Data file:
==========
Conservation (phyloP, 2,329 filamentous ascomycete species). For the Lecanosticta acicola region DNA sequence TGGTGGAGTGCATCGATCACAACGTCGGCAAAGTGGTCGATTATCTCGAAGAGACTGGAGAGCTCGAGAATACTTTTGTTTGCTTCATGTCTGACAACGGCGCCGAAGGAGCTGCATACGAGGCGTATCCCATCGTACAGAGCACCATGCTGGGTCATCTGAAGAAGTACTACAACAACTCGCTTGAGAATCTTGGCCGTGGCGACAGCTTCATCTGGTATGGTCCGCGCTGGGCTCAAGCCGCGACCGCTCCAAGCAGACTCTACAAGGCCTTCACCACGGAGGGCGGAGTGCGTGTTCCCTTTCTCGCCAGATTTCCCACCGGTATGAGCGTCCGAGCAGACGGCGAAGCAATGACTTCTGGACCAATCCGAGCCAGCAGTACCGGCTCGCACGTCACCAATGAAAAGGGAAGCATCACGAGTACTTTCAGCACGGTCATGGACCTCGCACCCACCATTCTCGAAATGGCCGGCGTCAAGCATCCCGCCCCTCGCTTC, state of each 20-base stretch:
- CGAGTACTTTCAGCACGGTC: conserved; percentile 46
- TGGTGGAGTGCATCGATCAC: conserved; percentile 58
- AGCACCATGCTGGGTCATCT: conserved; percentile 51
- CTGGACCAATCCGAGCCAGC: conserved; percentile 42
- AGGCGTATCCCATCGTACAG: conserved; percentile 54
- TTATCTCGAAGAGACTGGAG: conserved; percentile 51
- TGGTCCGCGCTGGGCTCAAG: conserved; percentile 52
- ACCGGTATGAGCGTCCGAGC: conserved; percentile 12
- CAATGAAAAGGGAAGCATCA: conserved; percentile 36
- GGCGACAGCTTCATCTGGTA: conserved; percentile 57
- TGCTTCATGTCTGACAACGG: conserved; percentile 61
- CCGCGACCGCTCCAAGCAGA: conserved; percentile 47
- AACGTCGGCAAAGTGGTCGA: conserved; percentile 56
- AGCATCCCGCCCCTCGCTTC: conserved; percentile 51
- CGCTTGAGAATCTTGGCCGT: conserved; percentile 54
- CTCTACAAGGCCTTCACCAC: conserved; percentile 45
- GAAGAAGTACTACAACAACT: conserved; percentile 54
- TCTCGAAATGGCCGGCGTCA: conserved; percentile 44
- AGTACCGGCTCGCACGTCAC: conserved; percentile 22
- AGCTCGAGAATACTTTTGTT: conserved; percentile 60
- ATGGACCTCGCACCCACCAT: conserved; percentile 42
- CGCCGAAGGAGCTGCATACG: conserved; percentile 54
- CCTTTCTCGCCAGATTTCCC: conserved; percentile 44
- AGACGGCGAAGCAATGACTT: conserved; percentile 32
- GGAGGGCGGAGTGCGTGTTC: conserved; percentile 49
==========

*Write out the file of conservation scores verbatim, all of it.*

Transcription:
Conservation (phyloP, 2,329 filamentous ascomycete species). For the Lecanosticta acicola region DNA sequence TGGTGGAGTGCATCGATCACAACGTCGGCAAAGTGGTCGATTATCTCGAAGAGACTGGAGAGCTCGAGAATACTTTTGTTTGCTTCATGTCTGACAACGGCGCCGAAGGAGCTGCATACGAGGCGTATCCCATCGTACAGAGCACCATGCTGGGTCATCTGAAGAAGTACTACAACAACTCGCTTGAGAATCTTGGCCGTGGCGACAGCTTCATCTGGTATGGTCCGCGCTGGGCTCAAGCCGCGACCGCTCCAAGCAGACTCTACAAGGCCTTCACCACGGAGGGCGGAGTGCGTGTTCCCTTTCTCGCCAGATTTCCCACCGGTATGAGCGTCCGAGCAGACGGCGAAGCAATGACTTCTGGACCAATCCGAGCCAGCAGTACCGGCTCGCACGTCACCAATGAAAAGGGAAGCATCACGAGTACTTTCAGCACGGTCATGGACCTCGCACCCACCATTCTCGAAATGGCCGGCGTCAAGCATCCCGCCCCTCGCTTC, state of each 20-base stretch:
- CGAGTACTTTCAGCACGGTC: conserved; percentile 46
- TGGTGGAGTGCATCGATCAC: conserved; percentile 58
- AGCACCATGCTGGGTCATCT: conserved; percentile 51
- CTGGACCAATCCGAGCCAGC: conserved; percentile 42
- AGGCGTATCCCATCGTACAG: conserved; percentile 54
- TTATCTCGAAGAGACTGGAG: conserved; percentile 51
- TGGTCCGCGCTGGGCTCAAG: conserved; percentile 52
- ACCGGTATGAGCGTCCGAGC: conserved; percentile 12
- CAATGAAAAGGGAAGCATCA: conserved; percentile 36
- GGCGACAGCTTCATCTGGTA: conserved; percentile 57
- TGCTTCATGTCTGACAACGG: conserved; percentile 61
- CCGCGACCGCTCCAAGCAGA: conserved; percentile 47
- AACGTCGGCAAAGTGGTCGA: conserved; percentile 56
- AGCATCCCGCCCCTCGCTTC: conserved; percentile 51
- CGCTTGAGAATCTTGGCCGT: conserved; percentile 54
- CTCTACAAGGCCTTCACCAC: conserved; percentile 45
- GAAGAAGTACTACAACAACT: conserved; percentile 54
- TCTCGAAATGGCCGGCGTCA: conserved; percentile 44
- AGTACCGGCTCGCACGTCAC: conserved; percentile 22
- AGCTCGAGAATACTTTTGTT: conserved; percentile 60
- ATGGACCTCGCACCCACCAT: conserved; percentile 42
- CGCCGAAGGAGCTGCATACG: conserved; percentile 54
- CCTTTCTCGCCAGATTTCCC: conserved; percentile 44
- AGACGGCGAAGCAATGACTT: conserved; percentile 32
- GGAGGGCGGAGTGCGTGTTC: conserved; percentile 49